Building off the success of its Social Venture Challenge, the Whistler Centre for Sustainability is launching a mentorship program for emerging entrepreneurs in the Pemberton Valley.
Called Root Ventures, the initiative is aimed at new food and/or art startups looking to take their business to the next level. It kicked off Tuesday, Nov. 29 with an information session featuring Persephone Brewing's Dion Whyte that was attended by over 40 prospective participants.
"This came about from talking with people who live in Pemberton... and thinking about how we could add extra value with our Social Venture Challenge model," explained Cheeying Ho, executive director of the Whistler Centre for Sustainability.
Launched in 2015, the Social Venture\ Challenge has fostered socially minded startups in the Sea to Sky through the early stages of their company's development, connecting entrepreneurs with a mentor in their respective sector. But it's not just any food truck or art collective that will reap the benefits of the program; participating startups must build a business model with the goal of addressing "social and/or environmental challenges" that strengthen the economic development of Pemberton.
The Stewardship Pemberton Society is looking to take part in Root Ventures in order to expand its Pemberton Crabapple Project into grocery stores. Launched a few years ago, the initiative involves the harvesting of about 20 crabapple trees lining Pemberton's streets as a way to reduce wildlife attractants and mitigate conflicts with bears. Last year, the group picked two tonnes of crabapples to make 2,000 jars of jelly that were sold at local farmers' markets and fairs.
"In the last year we have really seen the scope of what this project can produce," said society director Dawn Johnson. "We have an opportunity to turn this into a project that not only funds itself but funds other food sustainability initiatives we're working on."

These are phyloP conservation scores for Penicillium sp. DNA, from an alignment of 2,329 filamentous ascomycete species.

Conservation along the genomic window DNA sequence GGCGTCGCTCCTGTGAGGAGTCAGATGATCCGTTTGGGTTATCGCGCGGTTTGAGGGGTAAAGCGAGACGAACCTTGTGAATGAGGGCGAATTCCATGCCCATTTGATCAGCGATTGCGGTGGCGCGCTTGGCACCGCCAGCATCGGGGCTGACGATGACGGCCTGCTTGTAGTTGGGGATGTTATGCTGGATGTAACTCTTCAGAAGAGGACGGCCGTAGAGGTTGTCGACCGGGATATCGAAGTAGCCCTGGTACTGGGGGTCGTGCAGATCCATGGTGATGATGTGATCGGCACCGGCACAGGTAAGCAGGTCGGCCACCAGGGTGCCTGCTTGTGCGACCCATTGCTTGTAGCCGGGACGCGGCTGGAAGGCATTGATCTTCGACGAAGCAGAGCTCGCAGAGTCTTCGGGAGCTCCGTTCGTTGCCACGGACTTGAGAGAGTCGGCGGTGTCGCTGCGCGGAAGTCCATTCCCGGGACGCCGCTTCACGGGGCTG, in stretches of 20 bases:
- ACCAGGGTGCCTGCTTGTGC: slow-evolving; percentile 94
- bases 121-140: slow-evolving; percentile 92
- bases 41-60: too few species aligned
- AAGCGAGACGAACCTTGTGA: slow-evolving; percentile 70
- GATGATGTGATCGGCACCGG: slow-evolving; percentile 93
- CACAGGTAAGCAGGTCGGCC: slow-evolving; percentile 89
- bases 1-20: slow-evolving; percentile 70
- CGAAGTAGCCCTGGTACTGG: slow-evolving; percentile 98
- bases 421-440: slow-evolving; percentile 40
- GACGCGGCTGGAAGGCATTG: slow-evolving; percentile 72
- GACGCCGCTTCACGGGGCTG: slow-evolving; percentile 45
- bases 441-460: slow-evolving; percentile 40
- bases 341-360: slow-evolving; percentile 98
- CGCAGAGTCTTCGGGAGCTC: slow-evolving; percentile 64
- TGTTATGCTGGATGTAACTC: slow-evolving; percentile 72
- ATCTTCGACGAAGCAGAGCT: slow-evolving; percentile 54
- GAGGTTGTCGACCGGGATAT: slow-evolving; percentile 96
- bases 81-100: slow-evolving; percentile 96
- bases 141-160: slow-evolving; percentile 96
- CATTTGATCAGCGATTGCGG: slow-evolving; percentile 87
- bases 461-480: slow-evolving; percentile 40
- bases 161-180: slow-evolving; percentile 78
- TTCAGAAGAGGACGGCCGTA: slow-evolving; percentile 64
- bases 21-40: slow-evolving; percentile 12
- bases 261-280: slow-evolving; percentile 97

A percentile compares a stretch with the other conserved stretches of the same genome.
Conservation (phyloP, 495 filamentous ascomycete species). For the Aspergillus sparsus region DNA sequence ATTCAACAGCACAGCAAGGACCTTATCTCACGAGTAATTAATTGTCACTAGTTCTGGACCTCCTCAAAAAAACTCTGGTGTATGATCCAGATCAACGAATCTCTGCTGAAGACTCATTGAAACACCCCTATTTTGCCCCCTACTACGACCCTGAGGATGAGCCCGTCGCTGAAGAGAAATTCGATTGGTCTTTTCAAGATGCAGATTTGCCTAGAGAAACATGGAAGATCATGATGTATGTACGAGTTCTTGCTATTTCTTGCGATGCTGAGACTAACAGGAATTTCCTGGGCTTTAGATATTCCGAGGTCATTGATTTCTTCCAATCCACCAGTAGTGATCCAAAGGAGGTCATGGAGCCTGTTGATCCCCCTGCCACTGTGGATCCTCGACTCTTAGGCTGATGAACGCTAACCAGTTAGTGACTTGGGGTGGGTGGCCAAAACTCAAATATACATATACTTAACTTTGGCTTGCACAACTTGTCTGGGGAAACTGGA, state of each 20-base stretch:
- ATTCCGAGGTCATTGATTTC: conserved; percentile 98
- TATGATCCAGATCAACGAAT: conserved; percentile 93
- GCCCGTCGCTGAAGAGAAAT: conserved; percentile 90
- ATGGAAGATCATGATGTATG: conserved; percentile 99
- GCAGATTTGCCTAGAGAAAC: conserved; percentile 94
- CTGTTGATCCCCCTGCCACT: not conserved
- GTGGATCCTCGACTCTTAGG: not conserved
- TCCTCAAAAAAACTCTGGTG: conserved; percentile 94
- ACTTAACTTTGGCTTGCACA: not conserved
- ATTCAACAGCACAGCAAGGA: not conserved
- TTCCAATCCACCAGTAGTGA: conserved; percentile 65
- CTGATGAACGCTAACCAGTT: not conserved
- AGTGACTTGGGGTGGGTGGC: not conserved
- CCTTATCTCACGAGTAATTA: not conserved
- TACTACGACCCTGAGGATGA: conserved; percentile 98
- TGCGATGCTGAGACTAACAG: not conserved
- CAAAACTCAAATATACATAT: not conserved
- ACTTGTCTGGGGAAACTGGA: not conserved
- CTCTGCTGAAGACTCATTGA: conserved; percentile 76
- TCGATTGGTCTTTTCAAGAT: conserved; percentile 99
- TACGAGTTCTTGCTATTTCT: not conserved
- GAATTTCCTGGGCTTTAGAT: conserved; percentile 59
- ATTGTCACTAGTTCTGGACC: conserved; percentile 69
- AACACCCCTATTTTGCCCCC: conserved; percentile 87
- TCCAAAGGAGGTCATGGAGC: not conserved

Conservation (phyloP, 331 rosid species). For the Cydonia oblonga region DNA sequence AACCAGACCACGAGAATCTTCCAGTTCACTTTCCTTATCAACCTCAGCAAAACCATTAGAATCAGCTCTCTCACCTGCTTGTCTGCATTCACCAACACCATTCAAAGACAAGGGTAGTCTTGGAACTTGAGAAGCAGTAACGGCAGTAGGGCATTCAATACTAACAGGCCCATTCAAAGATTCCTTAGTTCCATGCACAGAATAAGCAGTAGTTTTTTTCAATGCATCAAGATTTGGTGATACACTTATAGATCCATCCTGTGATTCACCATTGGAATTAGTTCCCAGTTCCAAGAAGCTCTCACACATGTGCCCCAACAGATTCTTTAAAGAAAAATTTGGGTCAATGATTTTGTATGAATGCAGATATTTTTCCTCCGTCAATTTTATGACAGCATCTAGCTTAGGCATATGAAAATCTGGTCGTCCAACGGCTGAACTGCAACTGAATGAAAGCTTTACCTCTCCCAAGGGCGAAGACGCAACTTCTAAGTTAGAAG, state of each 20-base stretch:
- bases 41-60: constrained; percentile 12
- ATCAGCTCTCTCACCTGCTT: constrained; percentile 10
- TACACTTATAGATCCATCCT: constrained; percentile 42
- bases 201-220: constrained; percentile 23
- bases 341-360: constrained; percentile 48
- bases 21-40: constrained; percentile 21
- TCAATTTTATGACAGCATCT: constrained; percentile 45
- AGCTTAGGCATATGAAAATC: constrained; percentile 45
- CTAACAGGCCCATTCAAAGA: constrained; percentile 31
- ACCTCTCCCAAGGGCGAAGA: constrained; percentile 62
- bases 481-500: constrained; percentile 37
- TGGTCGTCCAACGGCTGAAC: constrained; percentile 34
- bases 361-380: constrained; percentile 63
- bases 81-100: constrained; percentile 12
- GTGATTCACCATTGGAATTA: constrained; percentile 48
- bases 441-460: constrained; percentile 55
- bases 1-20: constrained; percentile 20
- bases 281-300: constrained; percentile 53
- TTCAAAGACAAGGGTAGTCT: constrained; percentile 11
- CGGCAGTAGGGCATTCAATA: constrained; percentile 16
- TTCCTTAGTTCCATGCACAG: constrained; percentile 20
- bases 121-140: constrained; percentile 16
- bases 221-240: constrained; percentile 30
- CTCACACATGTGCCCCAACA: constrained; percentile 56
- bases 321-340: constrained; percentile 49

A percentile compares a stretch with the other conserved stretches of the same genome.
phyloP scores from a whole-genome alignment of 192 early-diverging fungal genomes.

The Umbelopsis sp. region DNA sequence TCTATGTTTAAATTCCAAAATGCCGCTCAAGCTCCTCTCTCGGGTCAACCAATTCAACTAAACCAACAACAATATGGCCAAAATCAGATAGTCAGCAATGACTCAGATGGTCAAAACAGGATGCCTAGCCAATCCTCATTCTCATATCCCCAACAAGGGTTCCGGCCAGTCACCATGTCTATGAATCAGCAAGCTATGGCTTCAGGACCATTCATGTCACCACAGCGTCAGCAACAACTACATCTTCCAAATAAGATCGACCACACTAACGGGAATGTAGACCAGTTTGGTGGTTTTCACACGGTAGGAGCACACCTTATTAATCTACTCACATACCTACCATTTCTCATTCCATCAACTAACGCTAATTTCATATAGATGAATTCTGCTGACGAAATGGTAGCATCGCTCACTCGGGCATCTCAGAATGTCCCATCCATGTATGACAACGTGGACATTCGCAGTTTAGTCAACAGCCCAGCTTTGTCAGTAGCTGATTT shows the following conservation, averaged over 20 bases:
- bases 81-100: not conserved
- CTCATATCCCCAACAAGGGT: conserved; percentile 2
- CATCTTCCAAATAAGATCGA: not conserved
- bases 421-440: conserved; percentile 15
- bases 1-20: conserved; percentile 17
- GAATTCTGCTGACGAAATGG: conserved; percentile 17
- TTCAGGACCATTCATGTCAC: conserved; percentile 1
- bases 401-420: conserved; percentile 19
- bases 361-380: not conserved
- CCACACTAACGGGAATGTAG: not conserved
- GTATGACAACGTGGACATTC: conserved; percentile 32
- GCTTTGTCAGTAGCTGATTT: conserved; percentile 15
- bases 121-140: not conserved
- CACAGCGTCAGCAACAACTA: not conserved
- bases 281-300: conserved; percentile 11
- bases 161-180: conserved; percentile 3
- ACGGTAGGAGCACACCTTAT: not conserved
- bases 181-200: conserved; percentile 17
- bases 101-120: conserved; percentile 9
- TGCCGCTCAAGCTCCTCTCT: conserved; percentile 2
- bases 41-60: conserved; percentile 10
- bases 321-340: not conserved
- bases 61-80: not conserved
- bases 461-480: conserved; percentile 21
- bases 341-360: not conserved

Ho is hoping Root Ventures will build on the momentum of the community's evolving food industry.
"In Pemberton, there's such a hub of food thinking and food enterprises popping up so we thought it would be a great thing to do to support that sector," she said.
With a new crop of young people looking to the fertile soils of Spud Valley to start their farms, Chamber of Commerce president Garth Phare has seen a shift among the local farming community towards a more DIY ethos.
"As a kid growing up, there were large potato farms, and today, we have a lot of smaller farms where people are raising chickens and pigs and growing hops," he said. "There's quite a lot of growth in terms of small-scale farming and local production. The good part of it is it's local production and local distribution."
The mentorship course begins in January with four learning sessions that will wrap up at the end of February, before culminating in a "mini-market" the following month. The showcase is in lieu of the pitch competition that usually caps the Social Venture Challenge, and Ho sees it as a way for participants to dip their toes into the world of business.
"We want to try out something new, and thought that a food and art showcase celebration would be really fun, and a great way for entrepreneurs to start testing out their products/services," she said.